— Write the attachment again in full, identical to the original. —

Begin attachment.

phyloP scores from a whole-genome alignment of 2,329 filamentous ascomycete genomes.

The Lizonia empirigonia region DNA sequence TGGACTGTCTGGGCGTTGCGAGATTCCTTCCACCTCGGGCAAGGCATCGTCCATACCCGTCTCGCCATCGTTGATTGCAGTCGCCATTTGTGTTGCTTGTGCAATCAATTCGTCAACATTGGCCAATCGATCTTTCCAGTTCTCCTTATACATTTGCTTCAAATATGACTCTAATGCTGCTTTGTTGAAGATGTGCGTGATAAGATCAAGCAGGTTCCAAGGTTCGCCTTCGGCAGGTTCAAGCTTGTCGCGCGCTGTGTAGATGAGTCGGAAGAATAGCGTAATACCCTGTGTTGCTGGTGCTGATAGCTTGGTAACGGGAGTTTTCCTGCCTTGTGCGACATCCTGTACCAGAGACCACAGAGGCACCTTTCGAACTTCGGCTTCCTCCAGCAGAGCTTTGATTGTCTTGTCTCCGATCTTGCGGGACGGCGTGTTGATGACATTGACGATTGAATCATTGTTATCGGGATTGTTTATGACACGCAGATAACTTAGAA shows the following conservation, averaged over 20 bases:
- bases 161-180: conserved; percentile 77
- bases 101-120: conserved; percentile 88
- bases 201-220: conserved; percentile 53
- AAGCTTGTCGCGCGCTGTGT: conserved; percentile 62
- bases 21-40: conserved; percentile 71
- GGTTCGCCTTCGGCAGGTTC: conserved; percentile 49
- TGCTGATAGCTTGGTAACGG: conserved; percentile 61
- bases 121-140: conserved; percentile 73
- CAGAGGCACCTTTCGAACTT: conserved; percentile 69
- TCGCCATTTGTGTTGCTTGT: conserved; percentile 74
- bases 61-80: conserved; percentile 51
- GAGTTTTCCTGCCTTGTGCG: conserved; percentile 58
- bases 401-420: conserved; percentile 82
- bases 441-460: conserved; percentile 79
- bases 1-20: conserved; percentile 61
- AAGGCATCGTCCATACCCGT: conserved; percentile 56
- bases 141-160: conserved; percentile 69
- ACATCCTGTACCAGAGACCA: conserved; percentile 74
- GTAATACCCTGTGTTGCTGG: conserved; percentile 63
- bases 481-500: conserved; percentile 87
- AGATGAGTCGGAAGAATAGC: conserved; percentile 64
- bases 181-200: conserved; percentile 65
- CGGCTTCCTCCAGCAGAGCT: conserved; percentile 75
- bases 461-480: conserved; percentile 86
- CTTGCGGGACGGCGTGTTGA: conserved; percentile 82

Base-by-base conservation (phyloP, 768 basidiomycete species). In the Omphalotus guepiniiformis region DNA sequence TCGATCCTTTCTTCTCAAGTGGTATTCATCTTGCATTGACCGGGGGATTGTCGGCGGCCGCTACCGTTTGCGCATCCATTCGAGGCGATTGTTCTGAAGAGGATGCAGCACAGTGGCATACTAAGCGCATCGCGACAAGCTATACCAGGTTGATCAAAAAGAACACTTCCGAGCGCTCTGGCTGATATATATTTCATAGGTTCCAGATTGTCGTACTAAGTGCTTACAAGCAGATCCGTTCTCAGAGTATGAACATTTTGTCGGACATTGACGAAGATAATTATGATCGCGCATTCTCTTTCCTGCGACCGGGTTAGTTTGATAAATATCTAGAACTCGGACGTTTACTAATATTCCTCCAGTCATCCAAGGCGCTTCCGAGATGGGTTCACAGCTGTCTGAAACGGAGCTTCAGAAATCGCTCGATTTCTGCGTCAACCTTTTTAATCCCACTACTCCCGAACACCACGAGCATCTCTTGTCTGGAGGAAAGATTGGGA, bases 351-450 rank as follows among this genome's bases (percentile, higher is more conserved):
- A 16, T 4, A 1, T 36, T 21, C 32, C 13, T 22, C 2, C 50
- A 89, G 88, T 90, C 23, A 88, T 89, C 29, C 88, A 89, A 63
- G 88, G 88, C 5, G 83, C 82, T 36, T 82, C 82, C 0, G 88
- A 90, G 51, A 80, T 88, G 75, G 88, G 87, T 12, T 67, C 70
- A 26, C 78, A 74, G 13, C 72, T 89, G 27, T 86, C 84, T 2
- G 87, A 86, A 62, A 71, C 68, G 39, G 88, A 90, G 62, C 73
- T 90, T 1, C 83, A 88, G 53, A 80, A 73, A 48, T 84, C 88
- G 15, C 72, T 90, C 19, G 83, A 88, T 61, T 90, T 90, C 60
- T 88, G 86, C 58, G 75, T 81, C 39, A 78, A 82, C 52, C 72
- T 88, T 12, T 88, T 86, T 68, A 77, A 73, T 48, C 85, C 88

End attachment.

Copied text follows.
phyloP scores from a whole-genome alignment of 2,329 filamentous ascomycete genomes.

The Lizonia empirigonia region DNA sequence TGGACTGTCTGGGCGTTGCGAGATTCCTTCCACCTCGGGCAAGGCATCGTCCATACCCGTCTCGCCATCGTTGATTGCAGTCGCCATTTGTGTTGCTTGTGCAATCAATTCGTCAACATTGGCCAATCGATCTTTCCAGTTCTCCTTATACATTTGCTTCAAATATGACTCTAATGCTGCTTTGTTGAAGATGTGCGTGATAAGATCAAGCAGGTTCCAAGGTTCGCCTTCGGCAGGTTCAAGCTTGTCGCGCGCTGTGTAGATGAGTCGGAAGAATAGCGTAATACCCTGTGTTGCTGGTGCTGATAGCTTGGTAACGGGAGTTTTCCTGCCTTGTGCGACATCCTGTACCAGAGACCACAGAGGCACCTTTCGAACTTCGGCTTCCTCCAGCAGAGCTTTGATTGTCTTGTCTCCGATCTTGCGGGACGGCGTGTTGATGACATTGACGATTGAATCATTGTTATCGGGATTGTTTATGACACGCAGATAACTTAGAA shows the following conservation, averaged over 20 bases:
- bases 161-180: conserved; percentile 77
- bases 101-120: conserved; percentile 88
- bases 201-220: conserved; percentile 53
- AAGCTTGTCGCGCGCTGTGT: conserved; percentile 62
- bases 21-40: conserved; percentile 71
- GGTTCGCCTTCGGCAGGTTC: conserved; percentile 49
- TGCTGATAGCTTGGTAACGG: conserved; percentile 61
- bases 121-140: conserved; percentile 73
- CAGAGGCACCTTTCGAACTT: conserved; percentile 69
- TCGCCATTTGTGTTGCTTGT: conserved; percentile 74
- bases 61-80: conserved; percentile 51
- GAGTTTTCCTGCCTTGTGCG: conserved; percentile 58
- bases 401-420: conserved; percentile 82
- bases 441-460: conserved; percentile 79
- bases 1-20: conserved; percentile 61
- AAGGCATCGTCCATACCCGT: conserved; percentile 56
- bases 141-160: conserved; percentile 69
- ACATCCTGTACCAGAGACCA: conserved; percentile 74
- GTAATACCCTGTGTTGCTGG: conserved; percentile 63
- bases 481-500: conserved; percentile 87
- AGATGAGTCGGAAGAATAGC: conserved; percentile 64
- bases 181-200: conserved; percentile 65
- CGGCTTCCTCCAGCAGAGCT: conserved; percentile 75
- bases 461-480: conserved; percentile 86
- CTTGCGGGACGGCGTGTTGA: conserved; percentile 82

Base-by-base conservation (phyloP, 768 basidiomycete species). In the Omphalotus guepiniiformis region DNA sequence TCGATCCTTTCTTCTCAAGTGGTATTCATCTTGCATTGACCGGGGGATTGTCGGCGGCCGCTACCGTTTGCGCATCCATTCGAGGCGATTGTTCTGAAGAGGATGCAGCACAGTGGCATACTAAGCGCATCGCGACAAGCTATACCAGGTTGATCAAAAAGAACACTTCCGAGCGCTCTGGCTGATATATATTTCATAGGTTCCAGATTGTCGTACTAAGTGCTTACAAGCAGATCCGTTCTCAGAGTATGAACATTTTGTCGGACATTGACGAAGATAATTATGATCGCGCATTCTCTTTCCTGCGACCGGGTTAGTTTGATAAATATCTAGAACTCGGACGTTTACTAATATTCCTCCAGTCATCCAAGGCGCTTCCGAGATGGGTTCACAGCTGTCTGAAACGGAGCTTCAGAAATCGCTCGATTTCTGCGTCAACCTTTTTAATCCCACTACTCCCGAACACCACGAGCATCTCTTGTCTGGAGGAAAGATTGGGA, bases 351-450 rank as follows among this genome's bases (percentile, higher is more conserved):
- A 16, T 4, A 1, T 36, T 21, C 32, C 13, T 22, C 2, C 50
- A 89, G 88, T 90, C 23, A 88, T 89, C 29, C 88, A 89, A 63
- G 88, G 88, C 5, G 83, C 82, T 36, T 82, C 82, C 0, G 88
- A 90, G 51, A 80, T 88, G 75, G 88, G 87, T 12, T 67, C 70
- A 26, C 78, A 74, G 13, C 72, T 89, G 27, T 86, C 84, T 2
- G 87, A 86, A 62, A 71, C 68, G 39, G 88, A 90, G 62, C 73
- T 90, T 1, C 83, A 88, G 53, A 80, A 73, A 48, T 84, C 88
- G 15, C 72, T 90, C 19, G 83, A 88, T 61, T 90, T 90, C 60
- T 88, G 86, C 58, G 75, T 81, C 39, A 78, A 82, C 52, C 72
- T 88, T 12, T 88, T 86, T 68, A 77, A 73, T 48, C 85, C 88